Economic growth in Chicago is tapering off, according to a new December Chicago Business Barometer report (link opens a PDF) released today by the Institute for Supply Management (ISM).

After clocking in at 63.0 for November, December's index registered a 59.1 reading, missing analyst expectations of 61.3. 

The ISM creates its index from surveys of purchasing and supply chain professionals based in Chicago. An above-50 rating indicates expansion, while below 50 implies a contraction from the previous month. Although the geographic focus is limited to the Chicago area, investors keep tabs on the index as a leading indicator of U.S. economic activity. 

According to the report, December's softening was widespread. New orders came in lower for the second straight month, and four of the five index components fell below November levels. Employment numbers took a significant dip, barely expanding at 51.6 for December.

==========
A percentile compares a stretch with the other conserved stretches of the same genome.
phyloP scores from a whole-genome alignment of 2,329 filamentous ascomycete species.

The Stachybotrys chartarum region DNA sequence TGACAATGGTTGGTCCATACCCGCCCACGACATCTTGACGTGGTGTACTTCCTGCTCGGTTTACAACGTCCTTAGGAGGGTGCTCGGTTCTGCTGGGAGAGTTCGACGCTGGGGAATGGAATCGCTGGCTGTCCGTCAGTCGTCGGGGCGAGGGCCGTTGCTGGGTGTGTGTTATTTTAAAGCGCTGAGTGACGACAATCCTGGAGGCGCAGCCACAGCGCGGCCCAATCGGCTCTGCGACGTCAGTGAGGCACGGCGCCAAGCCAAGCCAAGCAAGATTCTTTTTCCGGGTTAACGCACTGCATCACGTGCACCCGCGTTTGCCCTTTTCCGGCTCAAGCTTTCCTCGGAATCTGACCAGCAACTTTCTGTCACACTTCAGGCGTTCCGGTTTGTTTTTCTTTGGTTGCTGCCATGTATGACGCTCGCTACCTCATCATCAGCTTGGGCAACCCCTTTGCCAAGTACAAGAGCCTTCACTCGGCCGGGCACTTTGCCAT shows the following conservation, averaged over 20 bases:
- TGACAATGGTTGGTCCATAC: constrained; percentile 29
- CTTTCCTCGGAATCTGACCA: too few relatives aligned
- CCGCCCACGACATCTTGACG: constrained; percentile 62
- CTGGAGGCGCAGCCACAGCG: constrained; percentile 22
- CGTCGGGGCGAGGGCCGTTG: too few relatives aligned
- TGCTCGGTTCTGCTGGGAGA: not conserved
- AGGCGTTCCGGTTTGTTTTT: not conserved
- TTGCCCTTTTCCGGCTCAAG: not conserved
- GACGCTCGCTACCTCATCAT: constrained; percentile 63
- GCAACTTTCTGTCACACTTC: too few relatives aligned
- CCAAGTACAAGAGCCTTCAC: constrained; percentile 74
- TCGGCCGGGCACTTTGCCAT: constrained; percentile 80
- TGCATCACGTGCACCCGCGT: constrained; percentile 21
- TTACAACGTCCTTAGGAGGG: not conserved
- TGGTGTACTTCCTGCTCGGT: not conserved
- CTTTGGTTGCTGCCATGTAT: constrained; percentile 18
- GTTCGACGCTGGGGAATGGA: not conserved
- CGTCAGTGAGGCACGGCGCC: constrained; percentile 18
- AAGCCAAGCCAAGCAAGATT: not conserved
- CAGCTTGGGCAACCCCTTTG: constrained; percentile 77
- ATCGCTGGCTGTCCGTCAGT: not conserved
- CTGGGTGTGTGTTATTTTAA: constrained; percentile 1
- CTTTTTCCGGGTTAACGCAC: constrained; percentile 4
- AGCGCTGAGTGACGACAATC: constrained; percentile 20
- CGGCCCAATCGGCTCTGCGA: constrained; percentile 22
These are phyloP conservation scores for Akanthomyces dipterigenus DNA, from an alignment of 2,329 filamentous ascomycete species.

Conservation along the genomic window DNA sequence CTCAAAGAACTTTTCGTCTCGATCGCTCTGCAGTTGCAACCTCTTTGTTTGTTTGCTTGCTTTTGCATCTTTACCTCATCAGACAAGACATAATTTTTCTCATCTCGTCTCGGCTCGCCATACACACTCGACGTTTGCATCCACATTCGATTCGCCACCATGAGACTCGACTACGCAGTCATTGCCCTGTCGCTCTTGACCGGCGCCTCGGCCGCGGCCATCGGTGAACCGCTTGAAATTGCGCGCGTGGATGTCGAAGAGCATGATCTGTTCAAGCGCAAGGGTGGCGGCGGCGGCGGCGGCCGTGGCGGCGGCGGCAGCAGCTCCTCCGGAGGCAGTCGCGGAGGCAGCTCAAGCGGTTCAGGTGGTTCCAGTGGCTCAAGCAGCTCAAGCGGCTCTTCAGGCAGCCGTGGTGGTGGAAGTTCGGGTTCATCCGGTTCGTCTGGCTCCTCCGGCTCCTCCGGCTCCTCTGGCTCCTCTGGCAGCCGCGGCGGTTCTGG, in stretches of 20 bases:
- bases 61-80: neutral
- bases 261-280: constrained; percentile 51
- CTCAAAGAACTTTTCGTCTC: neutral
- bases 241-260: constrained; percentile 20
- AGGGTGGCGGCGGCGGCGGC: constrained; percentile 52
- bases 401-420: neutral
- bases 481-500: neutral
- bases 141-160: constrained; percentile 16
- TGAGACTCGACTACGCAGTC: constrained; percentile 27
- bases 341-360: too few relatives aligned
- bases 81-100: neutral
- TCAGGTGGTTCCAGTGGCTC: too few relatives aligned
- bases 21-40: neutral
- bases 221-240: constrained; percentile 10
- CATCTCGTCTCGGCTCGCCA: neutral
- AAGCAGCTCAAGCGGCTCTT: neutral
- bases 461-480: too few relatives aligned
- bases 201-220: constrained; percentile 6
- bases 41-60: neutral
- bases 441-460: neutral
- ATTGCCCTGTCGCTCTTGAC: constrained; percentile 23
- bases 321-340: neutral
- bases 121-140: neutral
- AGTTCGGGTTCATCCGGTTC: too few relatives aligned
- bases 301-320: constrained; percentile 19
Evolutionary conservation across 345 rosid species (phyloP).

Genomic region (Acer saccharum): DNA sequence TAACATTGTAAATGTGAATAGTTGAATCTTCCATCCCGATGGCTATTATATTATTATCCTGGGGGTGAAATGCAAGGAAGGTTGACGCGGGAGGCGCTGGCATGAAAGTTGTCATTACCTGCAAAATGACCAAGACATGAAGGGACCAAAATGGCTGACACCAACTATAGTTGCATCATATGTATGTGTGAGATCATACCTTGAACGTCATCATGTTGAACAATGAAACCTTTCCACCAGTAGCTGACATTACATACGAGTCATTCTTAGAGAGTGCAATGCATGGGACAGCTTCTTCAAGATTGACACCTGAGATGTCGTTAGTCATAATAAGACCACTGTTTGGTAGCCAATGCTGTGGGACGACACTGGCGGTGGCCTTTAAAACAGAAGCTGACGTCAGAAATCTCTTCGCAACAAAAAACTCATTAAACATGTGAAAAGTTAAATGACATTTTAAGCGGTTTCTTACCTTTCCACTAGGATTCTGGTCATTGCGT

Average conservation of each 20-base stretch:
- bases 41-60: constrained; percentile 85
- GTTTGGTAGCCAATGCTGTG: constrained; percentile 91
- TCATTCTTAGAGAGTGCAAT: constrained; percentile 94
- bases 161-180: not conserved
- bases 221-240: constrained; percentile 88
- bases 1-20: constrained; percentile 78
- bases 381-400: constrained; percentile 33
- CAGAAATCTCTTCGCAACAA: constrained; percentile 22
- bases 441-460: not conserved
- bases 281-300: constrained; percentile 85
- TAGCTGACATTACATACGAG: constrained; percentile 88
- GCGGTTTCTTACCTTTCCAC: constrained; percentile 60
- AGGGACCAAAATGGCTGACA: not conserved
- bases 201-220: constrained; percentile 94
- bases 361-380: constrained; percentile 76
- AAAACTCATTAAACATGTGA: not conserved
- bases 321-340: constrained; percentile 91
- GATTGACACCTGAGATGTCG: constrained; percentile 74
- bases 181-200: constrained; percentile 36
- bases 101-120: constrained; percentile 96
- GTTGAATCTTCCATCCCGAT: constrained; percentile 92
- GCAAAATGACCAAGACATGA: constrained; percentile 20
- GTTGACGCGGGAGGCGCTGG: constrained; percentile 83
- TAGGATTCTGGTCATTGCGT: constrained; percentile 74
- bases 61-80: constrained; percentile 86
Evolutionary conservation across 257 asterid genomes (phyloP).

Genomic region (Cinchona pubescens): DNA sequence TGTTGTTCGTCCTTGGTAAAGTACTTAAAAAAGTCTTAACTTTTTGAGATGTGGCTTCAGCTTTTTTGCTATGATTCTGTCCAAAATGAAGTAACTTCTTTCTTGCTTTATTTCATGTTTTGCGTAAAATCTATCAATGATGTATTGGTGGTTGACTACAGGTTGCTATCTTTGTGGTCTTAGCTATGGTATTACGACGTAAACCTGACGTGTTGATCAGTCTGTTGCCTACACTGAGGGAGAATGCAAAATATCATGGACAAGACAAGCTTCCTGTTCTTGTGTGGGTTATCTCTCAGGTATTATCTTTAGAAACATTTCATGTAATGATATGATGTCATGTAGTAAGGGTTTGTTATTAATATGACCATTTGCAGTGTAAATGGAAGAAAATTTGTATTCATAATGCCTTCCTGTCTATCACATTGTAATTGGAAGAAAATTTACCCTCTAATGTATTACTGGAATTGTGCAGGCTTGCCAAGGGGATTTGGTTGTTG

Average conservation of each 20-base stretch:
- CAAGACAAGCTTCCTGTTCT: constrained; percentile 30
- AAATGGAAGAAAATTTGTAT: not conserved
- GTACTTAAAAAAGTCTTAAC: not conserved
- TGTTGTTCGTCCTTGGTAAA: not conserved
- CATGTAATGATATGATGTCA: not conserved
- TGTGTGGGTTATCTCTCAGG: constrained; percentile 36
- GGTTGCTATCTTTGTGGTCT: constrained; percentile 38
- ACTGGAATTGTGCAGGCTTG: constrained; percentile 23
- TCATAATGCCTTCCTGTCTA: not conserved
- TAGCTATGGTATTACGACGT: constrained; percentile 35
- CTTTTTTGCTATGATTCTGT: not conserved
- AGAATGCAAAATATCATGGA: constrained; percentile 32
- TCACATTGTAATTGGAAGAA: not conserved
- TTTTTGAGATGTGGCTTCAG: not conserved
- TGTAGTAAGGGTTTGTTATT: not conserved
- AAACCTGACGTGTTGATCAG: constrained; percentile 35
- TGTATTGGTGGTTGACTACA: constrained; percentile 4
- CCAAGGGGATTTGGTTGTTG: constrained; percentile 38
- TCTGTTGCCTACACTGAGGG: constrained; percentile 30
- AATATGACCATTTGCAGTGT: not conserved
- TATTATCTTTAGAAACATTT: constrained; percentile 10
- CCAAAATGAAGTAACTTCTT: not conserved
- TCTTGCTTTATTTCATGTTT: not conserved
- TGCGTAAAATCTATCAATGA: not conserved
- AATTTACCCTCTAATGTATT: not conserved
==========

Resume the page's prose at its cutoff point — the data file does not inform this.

However, longer-term trends continue to point to solid growth, with the three-month average at its highest reading since May 2011.

According to Chief Economist for MNI Indicators (an ISM partner) Philip Uglow, "The Chicago Business Barometer finally turned a corner in 2013 having been in decline for the previous two years and ended the year with fourth quarter growth at the highest for more than two years."


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